I love Tropico 4, and I wish I could recommend this console port with fewer caveats. There’s a great game here, but it’s so much better on the PC, where it started, that the 360 version suffers from the comparison. If you’re willing to put up with a few technical missteps on top of the generally mediocre interface and presentation in return for a fascinating, deep simulation, you might be surprised at how much you like this city-builder.
Tropico 4 throws a constant stream of goals at you, the ruler of an economically developing island paradise, over the course of its 20-mission campaign. Balancing the demands of the many factions within your people against the populace’s basic food/housing/healthcare/etc. needs, pushy foreign powers, and more is a tense and multi-tiered activity that I never get tired of. Random disasters and scripted scenario events – and believe me, having 50 stupid, lazy immigrants dumped on your shore can be a much bigger problem than a tornado ripping through your city center – force you to constantly re-evaluate and adapt your plans.
The reworked goal system is the big change from Tropico 3. You always have something manageable to work toward, and the game does a great job of weaving randomized optional secondary goals into the scripted scenario progressions. This is a wonderful improvement from the vague system in the last game that often left me feeling like I had been thrown to the wolves with little direction or purpose.
This may sound like a tall order, but your toolbox is broad and deep thanks to how the game models everything down to individual citizens, tourists, their houses and factional preferences, and their innate qualities, education, and skills. At the top level, you lay down the roads and place the foundations of everything from factories and farms to hotels and airports for your builders to construct. Once you have ministers in your cabinet, dozens of edicts that let you pander to various factions and powers and otherwise modify your citizens’ behaviors become available. To improve your island’s efficiency further, you’ll want to dig down and manage job salaries, change work modes, allow or forbid imports of various resources, fire workers, and much more. The simulation in Tropico is fantastically deep, and nudging your island in one direction or another can have profound effects.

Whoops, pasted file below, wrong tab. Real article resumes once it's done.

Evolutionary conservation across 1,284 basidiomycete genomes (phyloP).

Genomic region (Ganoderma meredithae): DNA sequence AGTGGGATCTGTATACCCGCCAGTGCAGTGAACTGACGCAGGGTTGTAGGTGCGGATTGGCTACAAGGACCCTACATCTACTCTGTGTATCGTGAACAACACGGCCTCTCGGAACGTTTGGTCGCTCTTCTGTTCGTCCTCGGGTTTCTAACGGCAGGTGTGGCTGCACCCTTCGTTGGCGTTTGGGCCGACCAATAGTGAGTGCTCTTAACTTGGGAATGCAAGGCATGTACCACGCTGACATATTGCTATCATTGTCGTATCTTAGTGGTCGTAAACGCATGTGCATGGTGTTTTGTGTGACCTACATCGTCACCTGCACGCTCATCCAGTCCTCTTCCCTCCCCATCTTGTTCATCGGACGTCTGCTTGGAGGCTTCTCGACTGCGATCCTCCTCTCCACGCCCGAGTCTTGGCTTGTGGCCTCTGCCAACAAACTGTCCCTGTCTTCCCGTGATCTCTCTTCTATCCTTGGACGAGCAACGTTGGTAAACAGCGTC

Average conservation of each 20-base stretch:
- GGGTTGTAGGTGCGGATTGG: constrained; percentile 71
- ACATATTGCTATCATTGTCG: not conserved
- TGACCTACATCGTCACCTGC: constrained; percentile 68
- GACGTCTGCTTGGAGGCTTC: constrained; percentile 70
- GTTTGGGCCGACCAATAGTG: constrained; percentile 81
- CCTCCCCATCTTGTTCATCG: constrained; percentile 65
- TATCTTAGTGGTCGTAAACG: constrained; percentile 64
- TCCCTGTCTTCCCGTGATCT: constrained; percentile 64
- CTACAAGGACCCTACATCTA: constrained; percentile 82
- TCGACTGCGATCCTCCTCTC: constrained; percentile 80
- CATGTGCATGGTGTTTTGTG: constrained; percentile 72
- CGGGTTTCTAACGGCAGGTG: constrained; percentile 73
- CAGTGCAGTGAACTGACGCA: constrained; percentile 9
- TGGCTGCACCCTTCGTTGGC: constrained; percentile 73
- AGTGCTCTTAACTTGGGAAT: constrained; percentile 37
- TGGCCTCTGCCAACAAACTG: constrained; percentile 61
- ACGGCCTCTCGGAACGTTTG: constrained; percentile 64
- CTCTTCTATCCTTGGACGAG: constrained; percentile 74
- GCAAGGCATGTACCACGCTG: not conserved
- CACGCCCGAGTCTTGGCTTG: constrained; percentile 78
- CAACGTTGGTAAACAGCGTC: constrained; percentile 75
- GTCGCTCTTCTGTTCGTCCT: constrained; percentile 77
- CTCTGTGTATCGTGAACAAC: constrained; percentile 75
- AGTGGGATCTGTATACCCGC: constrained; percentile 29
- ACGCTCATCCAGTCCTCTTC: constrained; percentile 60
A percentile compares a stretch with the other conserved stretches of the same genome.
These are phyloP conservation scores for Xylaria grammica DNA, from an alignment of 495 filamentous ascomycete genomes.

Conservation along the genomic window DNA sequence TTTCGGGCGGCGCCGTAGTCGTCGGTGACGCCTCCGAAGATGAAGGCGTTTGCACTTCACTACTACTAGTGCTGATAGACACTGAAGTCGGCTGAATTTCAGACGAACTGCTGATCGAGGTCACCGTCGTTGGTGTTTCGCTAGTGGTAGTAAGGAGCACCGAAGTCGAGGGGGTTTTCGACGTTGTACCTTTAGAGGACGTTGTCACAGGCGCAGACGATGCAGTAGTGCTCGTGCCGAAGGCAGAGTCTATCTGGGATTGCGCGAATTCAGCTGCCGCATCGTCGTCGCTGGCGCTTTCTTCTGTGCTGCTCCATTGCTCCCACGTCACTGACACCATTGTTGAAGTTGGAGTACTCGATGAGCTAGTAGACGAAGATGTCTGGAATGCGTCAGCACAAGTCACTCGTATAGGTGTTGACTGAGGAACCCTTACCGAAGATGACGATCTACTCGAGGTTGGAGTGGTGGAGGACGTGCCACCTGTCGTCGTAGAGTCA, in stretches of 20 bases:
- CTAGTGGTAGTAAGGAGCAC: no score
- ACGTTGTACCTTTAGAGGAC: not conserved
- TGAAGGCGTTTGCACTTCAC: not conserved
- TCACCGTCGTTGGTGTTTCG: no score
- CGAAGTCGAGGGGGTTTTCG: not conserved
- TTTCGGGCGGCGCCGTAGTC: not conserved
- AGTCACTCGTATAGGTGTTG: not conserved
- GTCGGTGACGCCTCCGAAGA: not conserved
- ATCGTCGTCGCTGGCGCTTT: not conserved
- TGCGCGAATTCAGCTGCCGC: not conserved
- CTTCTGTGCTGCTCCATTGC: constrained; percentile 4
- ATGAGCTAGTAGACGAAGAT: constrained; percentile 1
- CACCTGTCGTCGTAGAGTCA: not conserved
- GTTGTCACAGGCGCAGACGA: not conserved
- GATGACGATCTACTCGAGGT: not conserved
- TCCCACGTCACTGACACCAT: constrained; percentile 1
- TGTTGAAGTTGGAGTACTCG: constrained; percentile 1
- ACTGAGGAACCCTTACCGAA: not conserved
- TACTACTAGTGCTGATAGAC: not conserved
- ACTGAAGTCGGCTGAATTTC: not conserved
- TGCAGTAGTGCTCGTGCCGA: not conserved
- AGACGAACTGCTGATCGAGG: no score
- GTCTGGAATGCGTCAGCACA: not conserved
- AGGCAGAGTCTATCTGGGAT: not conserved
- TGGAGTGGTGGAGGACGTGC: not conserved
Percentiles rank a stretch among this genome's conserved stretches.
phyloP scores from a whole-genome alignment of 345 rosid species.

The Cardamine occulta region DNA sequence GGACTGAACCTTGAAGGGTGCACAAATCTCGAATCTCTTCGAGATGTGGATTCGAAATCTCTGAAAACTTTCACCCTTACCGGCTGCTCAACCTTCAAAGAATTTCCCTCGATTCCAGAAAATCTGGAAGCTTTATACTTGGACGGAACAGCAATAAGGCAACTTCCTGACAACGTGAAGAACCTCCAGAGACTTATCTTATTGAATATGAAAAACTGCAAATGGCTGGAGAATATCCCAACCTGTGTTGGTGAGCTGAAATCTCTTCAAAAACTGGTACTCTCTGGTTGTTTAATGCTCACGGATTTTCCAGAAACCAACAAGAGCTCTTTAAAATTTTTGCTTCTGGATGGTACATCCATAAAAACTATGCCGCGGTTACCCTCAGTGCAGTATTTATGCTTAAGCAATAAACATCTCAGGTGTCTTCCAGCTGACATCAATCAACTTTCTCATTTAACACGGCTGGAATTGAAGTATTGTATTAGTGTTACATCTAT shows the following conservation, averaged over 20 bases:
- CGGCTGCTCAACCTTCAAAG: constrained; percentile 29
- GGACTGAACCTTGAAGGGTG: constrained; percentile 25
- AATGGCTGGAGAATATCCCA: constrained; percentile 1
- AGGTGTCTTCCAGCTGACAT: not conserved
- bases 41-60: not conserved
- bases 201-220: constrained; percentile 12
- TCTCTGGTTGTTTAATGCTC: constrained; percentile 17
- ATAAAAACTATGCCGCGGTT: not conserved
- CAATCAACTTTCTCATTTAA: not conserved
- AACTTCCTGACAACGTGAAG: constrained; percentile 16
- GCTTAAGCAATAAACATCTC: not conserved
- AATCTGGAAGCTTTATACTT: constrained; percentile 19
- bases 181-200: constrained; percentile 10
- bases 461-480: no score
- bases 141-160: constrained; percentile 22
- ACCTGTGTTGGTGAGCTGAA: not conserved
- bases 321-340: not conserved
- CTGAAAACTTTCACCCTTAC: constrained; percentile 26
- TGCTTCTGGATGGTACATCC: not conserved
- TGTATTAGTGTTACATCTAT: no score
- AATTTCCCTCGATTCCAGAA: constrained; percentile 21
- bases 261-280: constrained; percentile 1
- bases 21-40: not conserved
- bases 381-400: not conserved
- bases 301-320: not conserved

Playing around with the smaller details of Tropico’s people and economy is where the 360 port stumbles. Flipping through the Almanac’s many pages and sub-reports, which contain reams of critical information about every aspect of your society, is a simple task with a mouse and a profoundly obnoxious chore with the Xbox’s cumbersome d-pad. Likewise, managing building modes and citizen actions is a pain with a gamepad where it’s smooth and easy on PC. You can pause the game while you plod through the menus, but it doesn’t make the process any more fun.
Unlike Tropico 3, this Xbox version capably handles the largest, most developed island I threw at it. The game cheats a little bit with skipping animation frames and the like on individual objects, but the framerate stayed quite playable after four hours spent developing a single island.
The review code Kalypso supplied, which is as close as pre-release code can get to a retail disc, suffers from a terrible sound bug. Every 10-20 minutes, the sound stutters and stops entirely for a minute or two, then resumes as normal. Every time the console streams a voiceover more extensive than a bare few words, your controller gets frozen out for between half a second and 3-4 seconds. Both of these problems are extremely annoying, though not game-breaking. I dearly hope that Kalypso fixes them in the final version, because frankly this is the kind of thing that should never see the light of day on a retail release. In the event that Tropico 4 ships in this embarrassing state, installing it to your console’s hard drive seems to eliminate the issues.
Tropico 4 is a great game that suffers from a few regrettable issues on console. Assuming the sound problems get fixed (or you install it to your Xbox’s hard drive), I heartily recommend it as the simulation/city-builder of choice on 360 despite the less-than-ideal gamepad interface.
I love Tropico 4, and I wish I could recommend this console port with fewer caveats.